Iteration 0

Current Itemset (reading in) A B C D E
Candidate Itemsets AB BC CD DE (na)
AC BD CE
AD BE
AE

Description: Iterative process of building candidate itemsets. On the first line, the Last­items (i.e. the last letters) are highlighted in bold. On the lines below, only the letters coming next to the Last­items are highlighted. The first line of a table is the current-itemset the mapper is reading. On the lower section of each table, a frequent single item is being appended, which after the Last-item in terms of sorting order, to the Current-itemset, resulting in a candidate itemset.

Iteration 1

Current Itemset (reading in) AB AC AD AE BC BD BE CE
Candidate Itemsets ABC ACD ADE (na) BCD BDE (na) CDE
ABD ACE BCE
ABE

It does however have a defect. In the example above, {CE} did not make the cut. This algorithm generates a candidate itemset {CDE}, where {CE} is not a frequent subset. This map-reducer design will count to check if an impossible itemset makes the cut.

Order of the items does not matter in the definition of a Candidate-itemset, but when it comes to analysing this implementation, it does. For example, let us consider that {ABE} turned out to be a frequent itemset and that {ABC} did not turn out to be a frequent itemset. If a quadruplet is to be built from {ABE}, then, according to this design, C cannot be added to it because:

  • It would be the "job" of {ABC} to create the quadruplet by appending E, following the Next-to-last rule - or simply put, following alphabetical order - resulting in {ABCE}
  • But if {ABC} was not a frequent itemset then {ABCE} could never be either - no itemsets would be built from {ABC} since this itemset would not even be present at the next iteration. This rule thus obeys “a little” to the monotone property (on the basis of sorting order only): it never considers such non-frequent candidate itemsets because it would forbid building {ABEC} (due to non-alphabetical order), even before counting the basket-keys such an itemset appears in.

The last bullet point describes a situation that compensates for the previously mentioned defect. Moreover, it adds to the efficiency, however is yet an “incomplete” monotone property. To effectively implement this property, a global blacklist - declared in the AssociationRules class - stores all itemsets that were found not to be frequent in the MONO_ItemsetsReducer - where the count is evaluated against the specified minimum support - and checks in the MONO_ItemsetsMapper if there is any subset of a candidate set that is blacklisted - if so, the mapper does not allow the candidate set to be sent to the reducer. The referred mapper and reducer are activated when MONO = true. This addresses the first challenge pointed out.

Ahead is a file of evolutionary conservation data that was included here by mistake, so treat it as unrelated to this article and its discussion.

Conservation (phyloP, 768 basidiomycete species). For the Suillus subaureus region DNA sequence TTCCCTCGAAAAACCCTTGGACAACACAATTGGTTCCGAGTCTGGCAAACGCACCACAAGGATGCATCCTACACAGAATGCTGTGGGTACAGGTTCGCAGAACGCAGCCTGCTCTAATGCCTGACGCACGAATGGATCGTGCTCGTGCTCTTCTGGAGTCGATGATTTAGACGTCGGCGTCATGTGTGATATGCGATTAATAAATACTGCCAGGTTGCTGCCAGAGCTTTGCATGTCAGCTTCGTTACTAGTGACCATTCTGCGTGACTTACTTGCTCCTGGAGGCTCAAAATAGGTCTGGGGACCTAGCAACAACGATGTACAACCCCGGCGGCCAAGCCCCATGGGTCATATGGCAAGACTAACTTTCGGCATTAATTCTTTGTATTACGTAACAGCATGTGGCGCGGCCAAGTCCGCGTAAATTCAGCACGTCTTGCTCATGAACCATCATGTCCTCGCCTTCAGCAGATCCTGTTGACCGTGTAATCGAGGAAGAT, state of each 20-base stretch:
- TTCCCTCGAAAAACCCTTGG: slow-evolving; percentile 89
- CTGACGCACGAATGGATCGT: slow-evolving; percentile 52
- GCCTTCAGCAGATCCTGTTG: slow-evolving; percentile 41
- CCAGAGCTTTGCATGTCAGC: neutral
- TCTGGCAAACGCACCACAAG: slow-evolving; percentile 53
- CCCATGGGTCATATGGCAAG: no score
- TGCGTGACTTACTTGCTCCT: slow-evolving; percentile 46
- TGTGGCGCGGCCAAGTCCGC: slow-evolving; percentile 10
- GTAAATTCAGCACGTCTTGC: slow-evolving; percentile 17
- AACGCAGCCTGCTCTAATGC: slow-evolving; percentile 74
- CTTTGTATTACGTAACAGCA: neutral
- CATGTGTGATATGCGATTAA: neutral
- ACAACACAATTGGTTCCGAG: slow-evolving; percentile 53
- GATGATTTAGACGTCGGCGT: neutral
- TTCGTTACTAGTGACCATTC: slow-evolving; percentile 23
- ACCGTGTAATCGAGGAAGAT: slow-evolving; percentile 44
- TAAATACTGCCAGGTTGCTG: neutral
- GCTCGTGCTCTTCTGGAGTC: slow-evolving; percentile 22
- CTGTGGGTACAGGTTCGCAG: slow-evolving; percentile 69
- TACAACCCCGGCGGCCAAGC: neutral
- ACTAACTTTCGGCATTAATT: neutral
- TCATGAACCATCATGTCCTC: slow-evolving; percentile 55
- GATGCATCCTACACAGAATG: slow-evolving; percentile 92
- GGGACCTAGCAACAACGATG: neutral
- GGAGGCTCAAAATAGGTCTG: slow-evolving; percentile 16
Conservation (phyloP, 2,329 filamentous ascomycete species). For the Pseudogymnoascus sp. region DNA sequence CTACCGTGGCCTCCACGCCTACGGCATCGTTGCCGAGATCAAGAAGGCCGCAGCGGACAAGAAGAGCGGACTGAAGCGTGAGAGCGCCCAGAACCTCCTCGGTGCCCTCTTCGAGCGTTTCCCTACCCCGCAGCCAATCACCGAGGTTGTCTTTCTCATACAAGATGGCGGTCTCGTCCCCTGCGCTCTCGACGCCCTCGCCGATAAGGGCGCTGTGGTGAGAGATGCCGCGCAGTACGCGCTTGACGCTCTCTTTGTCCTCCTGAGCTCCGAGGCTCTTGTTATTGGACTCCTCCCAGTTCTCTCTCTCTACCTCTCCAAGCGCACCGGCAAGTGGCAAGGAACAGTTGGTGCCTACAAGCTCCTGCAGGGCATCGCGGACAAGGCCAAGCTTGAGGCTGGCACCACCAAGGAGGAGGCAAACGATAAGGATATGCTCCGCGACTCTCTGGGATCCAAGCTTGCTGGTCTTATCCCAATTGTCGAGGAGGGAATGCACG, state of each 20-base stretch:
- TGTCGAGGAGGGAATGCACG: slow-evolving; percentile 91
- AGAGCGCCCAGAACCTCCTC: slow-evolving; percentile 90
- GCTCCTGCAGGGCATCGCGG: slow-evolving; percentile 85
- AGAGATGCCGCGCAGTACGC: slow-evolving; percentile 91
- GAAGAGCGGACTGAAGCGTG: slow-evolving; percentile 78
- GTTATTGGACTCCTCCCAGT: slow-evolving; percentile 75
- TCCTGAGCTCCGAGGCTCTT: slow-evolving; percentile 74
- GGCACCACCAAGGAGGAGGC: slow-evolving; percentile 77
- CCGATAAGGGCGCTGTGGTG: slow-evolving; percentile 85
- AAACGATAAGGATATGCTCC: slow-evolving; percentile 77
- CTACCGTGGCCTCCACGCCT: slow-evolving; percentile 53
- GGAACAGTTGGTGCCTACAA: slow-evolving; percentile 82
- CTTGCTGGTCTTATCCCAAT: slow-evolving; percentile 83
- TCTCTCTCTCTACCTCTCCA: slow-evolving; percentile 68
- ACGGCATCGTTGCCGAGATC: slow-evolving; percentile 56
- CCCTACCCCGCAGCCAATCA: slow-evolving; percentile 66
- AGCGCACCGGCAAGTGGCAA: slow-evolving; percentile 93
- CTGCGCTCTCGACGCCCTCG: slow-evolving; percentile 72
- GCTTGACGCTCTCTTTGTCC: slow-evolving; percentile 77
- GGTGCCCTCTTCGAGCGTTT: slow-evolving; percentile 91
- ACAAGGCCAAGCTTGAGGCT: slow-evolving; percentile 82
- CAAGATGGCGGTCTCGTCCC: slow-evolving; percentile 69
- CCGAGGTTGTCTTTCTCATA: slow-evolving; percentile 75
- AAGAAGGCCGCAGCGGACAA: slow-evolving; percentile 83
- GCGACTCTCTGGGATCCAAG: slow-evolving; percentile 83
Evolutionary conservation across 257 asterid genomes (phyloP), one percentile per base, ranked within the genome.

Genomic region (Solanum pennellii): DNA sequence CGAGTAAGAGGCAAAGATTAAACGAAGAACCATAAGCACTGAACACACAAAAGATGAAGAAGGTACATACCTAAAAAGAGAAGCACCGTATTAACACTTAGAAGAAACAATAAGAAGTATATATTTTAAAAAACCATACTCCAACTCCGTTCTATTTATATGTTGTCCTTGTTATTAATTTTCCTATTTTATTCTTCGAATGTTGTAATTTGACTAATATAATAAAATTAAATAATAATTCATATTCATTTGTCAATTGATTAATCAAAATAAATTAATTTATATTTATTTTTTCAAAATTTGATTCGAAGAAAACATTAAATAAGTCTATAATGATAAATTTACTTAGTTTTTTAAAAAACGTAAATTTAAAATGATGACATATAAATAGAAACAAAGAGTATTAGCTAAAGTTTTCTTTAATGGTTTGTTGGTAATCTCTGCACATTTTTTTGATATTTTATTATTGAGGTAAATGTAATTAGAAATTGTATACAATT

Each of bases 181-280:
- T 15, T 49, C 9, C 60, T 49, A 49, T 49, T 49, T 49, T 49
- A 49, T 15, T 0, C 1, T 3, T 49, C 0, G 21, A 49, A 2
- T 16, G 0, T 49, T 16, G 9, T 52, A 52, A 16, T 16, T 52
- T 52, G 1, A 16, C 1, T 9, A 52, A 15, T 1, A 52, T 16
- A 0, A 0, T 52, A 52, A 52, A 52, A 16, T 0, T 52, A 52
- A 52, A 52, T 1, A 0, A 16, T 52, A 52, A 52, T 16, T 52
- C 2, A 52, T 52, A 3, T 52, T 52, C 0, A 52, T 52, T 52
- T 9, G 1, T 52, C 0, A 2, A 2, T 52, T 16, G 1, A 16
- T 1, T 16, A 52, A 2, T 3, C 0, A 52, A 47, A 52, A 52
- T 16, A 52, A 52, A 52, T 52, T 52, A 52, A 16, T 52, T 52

One note that ought to be made is that the basket keys - integer numbers - corresponding to an itemset are sorted - for instance, check one of the generated “itemsetSize” files. We planned since the beginning to take advantage of sorting order. The first attempt to do this was by applying binary search, which was not efficient as there are lots of operations that have to be performed. It was even worse than our first basic mapper. So we took advantage of the sorted lines in a different way: as soon as it found an intersecting line, the loop would break and start from the last intersecting line - as opposed to starting the loop all over again.

ruleExtractor

The mapper collects the counts. The reducer collects the itemsets (as keys) and respective counts to a HashMap ­ itemsetsAndCounts ­ that will be used in the cleanup, which in its turn, computes the association rules.

The baseline strategy (i.e. when ANTI_MONO = false) is to iterate once through frequent itemsets, build the powerset (if applicable) and, iterate the subsets of the itemset, lookup the subset in itemsetsAndCounts and compute the confidence. The problem is with the last loop: it iterates through the subsets in a way that puts as many items on the right-hand side (RHS) of a rule first, hence going completely against the anti-monotone property.

To implement a smarter reducer cleanup() - accessed when ANTI_MONO = true - the baseline strategy was adapted to iterate through the subsets in a way that puts as few items on the RHS first. To this end, the set of “RHS itemsets“ is collected into a SortedMap, where the key is the size of the RHS-itemsets. The next step is to iterate through the keySet() of this map and iterate through the RHS-itemsets that have size = key.

Similarly to the process of finding frequent itemsets, a Set blacklistedRHS is kept, comprised of RHS-itemsets that do not satisfy minimum confidence. When iterating through RHS-itemsets and finding one that produces a low confidence rule, this RHS-itemset will be stored in the in blacklistedRHS. At the next size of RHS-itemsets, it will check if each new RHS-itemset has a subset present in this blacklist. This way, respect to the anti-monotone property is granted. This addresses the approach to the second challenge pointed out.